|Column Tag:||Inside Information
Source Code Assets
Rewrite vs. Reuse
By Chris Espinosa, Apple Computer, Inc., MacTech Magazine Regular Contributing Author
A couple of issues ago I wrote about code reuse, and how developers who create multiple related products can save time and money by investing a little up front in good, reusable code. I stand by that idea, but a friend of mine in the development community has proposed a pretty audacious alternative.
Reusable design is great, he says, but the source code itself is expendable. You should plan to depreciate and replace your source code just like any other asset of your company, like office equipment.
For those of us whove grown up in the software business, this is a pretty radical idea, because of our attitude towards the preciousness of source code. Source code is the family jewels, its the secret recipe to how your application delivers its unique functionality. You keep it locked up; you dont print listings in the manual; you make sure your competitors cant get their hands on it. Otherwise, the logic goes, somebody will take your hard work and steal it. Theyll be able to deliver the benefits of your design and your algorigthms without the labor of inventing them, and not only take some of your market share and revenues, but profit more from it too.
This is reasonable, but its created a protectionist attitude towards source code. Obviously, anything that is of such value to your competitors must be of value to you, too. I remember a very old Peanuts comic strip where Lucy stands on one side of a closed door eating candy while Linus suffers on the other side of the door. She calls the candy Spite Candy, and admits that the problem with Spite Candy is that it never tastes very good.
The problem with holding on to the source code thats the secret to your success is that it can hold you back. If you give them enough time, your competitors wont need to abscond with your source; they will have written their own thats designed better and implemented better, and theyll take your customers rightfully.
This doesnt mean you should rewrite your application from scratch every release. Of course you cant; its too much work. And everybody knows that rewriting code can introduce bugs that take time to fix, or can disturb the backwards compatibility of the application. Nobody wants to explain that a feature in the last release works differently now because you fixed it.
But still, if your program has been on the market for a few years and there are other, newer competitors in your category, you have to do something other than just adding features and keeping up with the OS and hardware advances. Otherwise the legacy code in your application will weigh down the whole structure and decrease your ability to stay competitive.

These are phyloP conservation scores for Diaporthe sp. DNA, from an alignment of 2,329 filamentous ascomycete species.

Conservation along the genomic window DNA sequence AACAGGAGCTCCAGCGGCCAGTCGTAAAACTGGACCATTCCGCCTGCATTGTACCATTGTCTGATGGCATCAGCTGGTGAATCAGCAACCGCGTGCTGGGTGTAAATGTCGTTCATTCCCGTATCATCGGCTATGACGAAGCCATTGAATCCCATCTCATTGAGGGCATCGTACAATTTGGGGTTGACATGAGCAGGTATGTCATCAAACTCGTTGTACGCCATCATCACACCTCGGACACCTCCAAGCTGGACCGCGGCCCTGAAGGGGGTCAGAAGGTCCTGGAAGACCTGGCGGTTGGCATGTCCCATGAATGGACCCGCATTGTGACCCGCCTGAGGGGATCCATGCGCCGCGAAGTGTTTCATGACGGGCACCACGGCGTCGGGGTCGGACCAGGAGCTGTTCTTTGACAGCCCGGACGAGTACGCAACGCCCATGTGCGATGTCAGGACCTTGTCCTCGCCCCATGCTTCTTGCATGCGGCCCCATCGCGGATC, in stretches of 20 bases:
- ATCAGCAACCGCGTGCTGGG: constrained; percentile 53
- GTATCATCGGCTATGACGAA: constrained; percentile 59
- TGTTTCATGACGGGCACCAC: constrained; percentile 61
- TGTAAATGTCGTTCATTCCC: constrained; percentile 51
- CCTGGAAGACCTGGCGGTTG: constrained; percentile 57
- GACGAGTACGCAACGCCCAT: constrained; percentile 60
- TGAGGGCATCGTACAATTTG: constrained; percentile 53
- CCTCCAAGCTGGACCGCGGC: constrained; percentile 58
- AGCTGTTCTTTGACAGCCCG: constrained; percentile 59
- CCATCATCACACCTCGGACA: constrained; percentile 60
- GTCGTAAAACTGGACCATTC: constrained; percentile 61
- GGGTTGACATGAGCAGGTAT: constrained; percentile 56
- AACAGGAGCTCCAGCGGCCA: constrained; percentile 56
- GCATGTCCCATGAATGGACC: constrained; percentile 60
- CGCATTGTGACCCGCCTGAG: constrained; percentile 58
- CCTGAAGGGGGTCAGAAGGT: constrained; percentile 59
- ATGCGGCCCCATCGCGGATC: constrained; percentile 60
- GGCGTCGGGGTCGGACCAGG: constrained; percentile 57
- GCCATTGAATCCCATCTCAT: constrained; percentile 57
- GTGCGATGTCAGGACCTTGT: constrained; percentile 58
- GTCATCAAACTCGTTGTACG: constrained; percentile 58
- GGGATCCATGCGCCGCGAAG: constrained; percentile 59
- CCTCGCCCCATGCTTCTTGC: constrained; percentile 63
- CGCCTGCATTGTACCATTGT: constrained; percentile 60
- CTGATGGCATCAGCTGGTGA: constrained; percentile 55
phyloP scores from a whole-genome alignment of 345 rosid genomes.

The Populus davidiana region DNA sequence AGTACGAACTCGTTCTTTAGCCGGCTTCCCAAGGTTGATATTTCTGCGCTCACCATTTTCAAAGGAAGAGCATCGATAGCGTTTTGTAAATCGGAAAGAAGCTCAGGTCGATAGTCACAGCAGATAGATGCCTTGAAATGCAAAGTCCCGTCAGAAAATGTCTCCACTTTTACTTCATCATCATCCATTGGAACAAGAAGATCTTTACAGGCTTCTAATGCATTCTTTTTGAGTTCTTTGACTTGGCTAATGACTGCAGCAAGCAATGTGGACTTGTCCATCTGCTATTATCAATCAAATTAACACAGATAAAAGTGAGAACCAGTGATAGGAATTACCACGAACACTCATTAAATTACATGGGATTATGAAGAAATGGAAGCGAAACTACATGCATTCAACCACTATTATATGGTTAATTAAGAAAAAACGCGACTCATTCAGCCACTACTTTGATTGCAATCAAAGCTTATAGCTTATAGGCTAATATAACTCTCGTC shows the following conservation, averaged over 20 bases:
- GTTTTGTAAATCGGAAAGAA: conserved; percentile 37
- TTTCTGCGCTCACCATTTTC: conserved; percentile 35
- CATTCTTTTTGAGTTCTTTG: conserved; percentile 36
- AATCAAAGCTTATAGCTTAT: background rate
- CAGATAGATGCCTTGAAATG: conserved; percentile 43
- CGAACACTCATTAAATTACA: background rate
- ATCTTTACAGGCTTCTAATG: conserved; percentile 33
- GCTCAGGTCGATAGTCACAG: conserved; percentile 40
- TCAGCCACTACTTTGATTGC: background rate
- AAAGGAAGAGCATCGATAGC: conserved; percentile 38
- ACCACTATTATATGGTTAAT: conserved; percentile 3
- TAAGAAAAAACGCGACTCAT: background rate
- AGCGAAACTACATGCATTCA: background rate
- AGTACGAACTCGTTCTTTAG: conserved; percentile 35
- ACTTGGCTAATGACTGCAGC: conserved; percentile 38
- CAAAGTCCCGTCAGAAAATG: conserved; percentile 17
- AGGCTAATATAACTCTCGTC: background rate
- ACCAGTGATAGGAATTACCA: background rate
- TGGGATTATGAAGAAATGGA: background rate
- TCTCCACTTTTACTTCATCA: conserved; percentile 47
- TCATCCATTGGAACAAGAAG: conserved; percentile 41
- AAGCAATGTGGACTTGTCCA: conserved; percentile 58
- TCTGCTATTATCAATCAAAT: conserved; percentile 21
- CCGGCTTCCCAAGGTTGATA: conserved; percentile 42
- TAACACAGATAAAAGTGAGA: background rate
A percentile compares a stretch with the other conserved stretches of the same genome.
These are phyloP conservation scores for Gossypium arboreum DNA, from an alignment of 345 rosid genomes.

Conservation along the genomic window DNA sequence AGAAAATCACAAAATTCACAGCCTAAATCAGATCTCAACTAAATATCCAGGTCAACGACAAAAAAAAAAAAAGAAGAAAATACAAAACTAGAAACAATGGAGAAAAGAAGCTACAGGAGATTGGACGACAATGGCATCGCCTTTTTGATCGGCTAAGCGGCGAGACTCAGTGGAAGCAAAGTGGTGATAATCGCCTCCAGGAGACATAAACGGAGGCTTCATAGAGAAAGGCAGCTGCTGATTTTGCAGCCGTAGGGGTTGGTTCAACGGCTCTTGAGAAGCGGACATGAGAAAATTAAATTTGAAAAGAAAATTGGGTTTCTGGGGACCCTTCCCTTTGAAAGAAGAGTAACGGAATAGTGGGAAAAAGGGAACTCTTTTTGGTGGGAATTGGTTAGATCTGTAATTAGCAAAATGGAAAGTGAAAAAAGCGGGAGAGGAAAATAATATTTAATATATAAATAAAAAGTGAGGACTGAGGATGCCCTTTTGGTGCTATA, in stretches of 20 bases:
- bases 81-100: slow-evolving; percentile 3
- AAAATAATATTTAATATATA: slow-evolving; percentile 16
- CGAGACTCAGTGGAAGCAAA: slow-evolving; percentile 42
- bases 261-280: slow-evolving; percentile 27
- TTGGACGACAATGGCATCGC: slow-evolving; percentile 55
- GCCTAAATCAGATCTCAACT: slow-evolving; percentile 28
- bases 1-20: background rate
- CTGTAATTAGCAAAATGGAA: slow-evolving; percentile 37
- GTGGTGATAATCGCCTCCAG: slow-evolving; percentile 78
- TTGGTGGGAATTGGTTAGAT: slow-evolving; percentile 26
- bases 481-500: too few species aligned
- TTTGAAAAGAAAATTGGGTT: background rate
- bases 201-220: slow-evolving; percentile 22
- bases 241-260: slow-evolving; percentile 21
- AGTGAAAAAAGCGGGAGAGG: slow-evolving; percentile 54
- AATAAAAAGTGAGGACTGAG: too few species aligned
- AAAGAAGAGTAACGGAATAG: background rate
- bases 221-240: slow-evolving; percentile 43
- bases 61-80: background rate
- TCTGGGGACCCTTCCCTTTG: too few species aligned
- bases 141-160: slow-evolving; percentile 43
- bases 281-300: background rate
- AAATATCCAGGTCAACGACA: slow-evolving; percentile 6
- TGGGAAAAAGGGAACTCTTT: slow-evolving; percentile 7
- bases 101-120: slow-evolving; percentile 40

The trick is to change your attitude about the source code. Treat it like your grandfathers axe (as in the old saw: I still have the axe my grandfather used, though Ive replaced the handle three times and the head once.) Institute a program of periodic refurbishing of the source, module by module, with the aim of having 100% turnover over a period of a few years. But do it a little at a time, so that the inevitable bugs you introduce can be isolated and fixed.
Focus on modernizing the code and improving the efficiency of each module. In doing this you may discover that some modules are the code equivalent of the appendix or tonsils: once useful, now annoying. You may see old code in a new light, and be able to swipe code from one product for use in another. And eventually you may get inspired on how to design a second-generation application, with an architecture that adds years of life to the application.
You have a unique and valuable asset in your source code. But you should do more with it than keep it locked up except when youre sending it through the compiler for another minor rev. Though opening up long-closed source files is annoying and risky, you need to air it out every once in a while. Stop taking your assets for granted. Understand that if you leave it alone, it depreciates just like any other material object you own; but if you constantly refurbish and replace its source code, you can add years of marketable life to your application.